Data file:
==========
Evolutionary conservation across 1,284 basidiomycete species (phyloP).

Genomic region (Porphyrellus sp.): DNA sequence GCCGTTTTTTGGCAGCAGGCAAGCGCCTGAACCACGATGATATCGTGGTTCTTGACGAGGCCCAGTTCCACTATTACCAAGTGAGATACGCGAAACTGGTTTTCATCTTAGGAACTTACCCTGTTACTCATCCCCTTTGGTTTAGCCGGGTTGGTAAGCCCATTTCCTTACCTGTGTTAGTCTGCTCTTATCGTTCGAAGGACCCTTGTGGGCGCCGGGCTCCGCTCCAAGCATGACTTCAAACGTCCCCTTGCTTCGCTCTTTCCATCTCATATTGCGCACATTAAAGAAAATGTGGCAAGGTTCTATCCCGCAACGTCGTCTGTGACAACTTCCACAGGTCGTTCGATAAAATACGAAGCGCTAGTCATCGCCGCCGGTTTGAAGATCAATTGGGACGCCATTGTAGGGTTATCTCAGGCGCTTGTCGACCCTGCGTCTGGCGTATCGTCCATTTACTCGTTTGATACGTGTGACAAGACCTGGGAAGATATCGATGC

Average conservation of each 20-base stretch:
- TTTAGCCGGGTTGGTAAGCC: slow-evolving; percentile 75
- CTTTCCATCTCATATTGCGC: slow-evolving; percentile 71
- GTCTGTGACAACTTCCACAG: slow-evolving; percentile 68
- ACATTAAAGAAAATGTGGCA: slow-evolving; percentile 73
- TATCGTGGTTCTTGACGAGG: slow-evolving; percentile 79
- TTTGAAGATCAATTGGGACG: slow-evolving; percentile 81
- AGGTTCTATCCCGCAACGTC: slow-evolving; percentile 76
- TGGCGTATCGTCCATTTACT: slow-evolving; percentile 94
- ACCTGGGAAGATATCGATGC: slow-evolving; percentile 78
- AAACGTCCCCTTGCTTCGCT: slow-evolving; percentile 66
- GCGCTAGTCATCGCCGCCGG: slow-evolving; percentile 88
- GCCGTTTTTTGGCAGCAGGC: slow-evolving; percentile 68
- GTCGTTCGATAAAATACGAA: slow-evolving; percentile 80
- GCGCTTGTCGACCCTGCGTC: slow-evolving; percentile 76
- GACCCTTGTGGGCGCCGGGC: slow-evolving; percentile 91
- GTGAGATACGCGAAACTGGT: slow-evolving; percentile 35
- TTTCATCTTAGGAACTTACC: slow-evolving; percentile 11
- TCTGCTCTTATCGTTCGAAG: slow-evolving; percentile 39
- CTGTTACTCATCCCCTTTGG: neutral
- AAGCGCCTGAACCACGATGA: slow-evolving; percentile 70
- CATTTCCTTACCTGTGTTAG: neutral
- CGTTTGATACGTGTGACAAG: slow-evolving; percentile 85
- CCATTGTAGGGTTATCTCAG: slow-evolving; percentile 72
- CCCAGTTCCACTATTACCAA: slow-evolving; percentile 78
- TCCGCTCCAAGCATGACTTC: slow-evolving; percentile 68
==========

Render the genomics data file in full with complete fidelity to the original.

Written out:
Evolutionary conservation across 1,284 basidiomycete species (phyloP).

Genomic region (Porphyrellus sp.): DNA sequence GCCGTTTTTTGGCAGCAGGCAAGCGCCTGAACCACGATGATATCGTGGTTCTTGACGAGGCCCAGTTCCACTATTACCAAGTGAGATACGCGAAACTGGTTTTCATCTTAGGAACTTACCCTGTTACTCATCCCCTTTGGTTTAGCCGGGTTGGTAAGCCCATTTCCTTACCTGTGTTAGTCTGCTCTTATCGTTCGAAGGACCCTTGTGGGCGCCGGGCTCCGCTCCAAGCATGACTTCAAACGTCCCCTTGCTTCGCTCTTTCCATCTCATATTGCGCACATTAAAGAAAATGTGGCAAGGTTCTATCCCGCAACGTCGTCTGTGACAACTTCCACAGGTCGTTCGATAAAATACGAAGCGCTAGTCATCGCCGCCGGTTTGAAGATCAATTGGGACGCCATTGTAGGGTTATCTCAGGCGCTTGTCGACCCTGCGTCTGGCGTATCGTCCATTTACTCGTTTGATACGTGTGACAAGACCTGGGAAGATATCGATGC

Average conservation of each 20-base stretch:
- TTTAGCCGGGTTGGTAAGCC: slow-evolving; percentile 75
- CTTTCCATCTCATATTGCGC: slow-evolving; percentile 71
- GTCTGTGACAACTTCCACAG: slow-evolving; percentile 68
- ACATTAAAGAAAATGTGGCA: slow-evolving; percentile 73
- TATCGTGGTTCTTGACGAGG: slow-evolving; percentile 79
- TTTGAAGATCAATTGGGACG: slow-evolving; percentile 81
- AGGTTCTATCCCGCAACGTC: slow-evolving; percentile 76
- TGGCGTATCGTCCATTTACT: slow-evolving; percentile 94
- ACCTGGGAAGATATCGATGC: slow-evolving; percentile 78
- AAACGTCCCCTTGCTTCGCT: slow-evolving; percentile 66
- GCGCTAGTCATCGCCGCCGG: slow-evolving; percentile 88
- GCCGTTTTTTGGCAGCAGGC: slow-evolving; percentile 68
- GTCGTTCGATAAAATACGAA: slow-evolving; percentile 80
- GCGCTTGTCGACCCTGCGTC: slow-evolving; percentile 76
- GACCCTTGTGGGCGCCGGGC: slow-evolving; percentile 91
- GTGAGATACGCGAAACTGGT: slow-evolving; percentile 35
- TTTCATCTTAGGAACTTACC: slow-evolving; percentile 11
- TCTGCTCTTATCGTTCGAAG: slow-evolving; percentile 39
- CTGTTACTCATCCCCTTTGG: neutral
- AAGCGCCTGAACCACGATGA: slow-evolving; percentile 70
- CATTTCCTTACCTGTGTTAG: neutral
- CGTTTGATACGTGTGACAAG: slow-evolving; percentile 85
- CCATTGTAGGGTTATCTCAG: slow-evolving; percentile 72
- CCCAGTTCCACTATTACCAA: slow-evolving; percentile 78
- TCCGCTCCAAGCATGACTTC: slow-evolving; percentile 68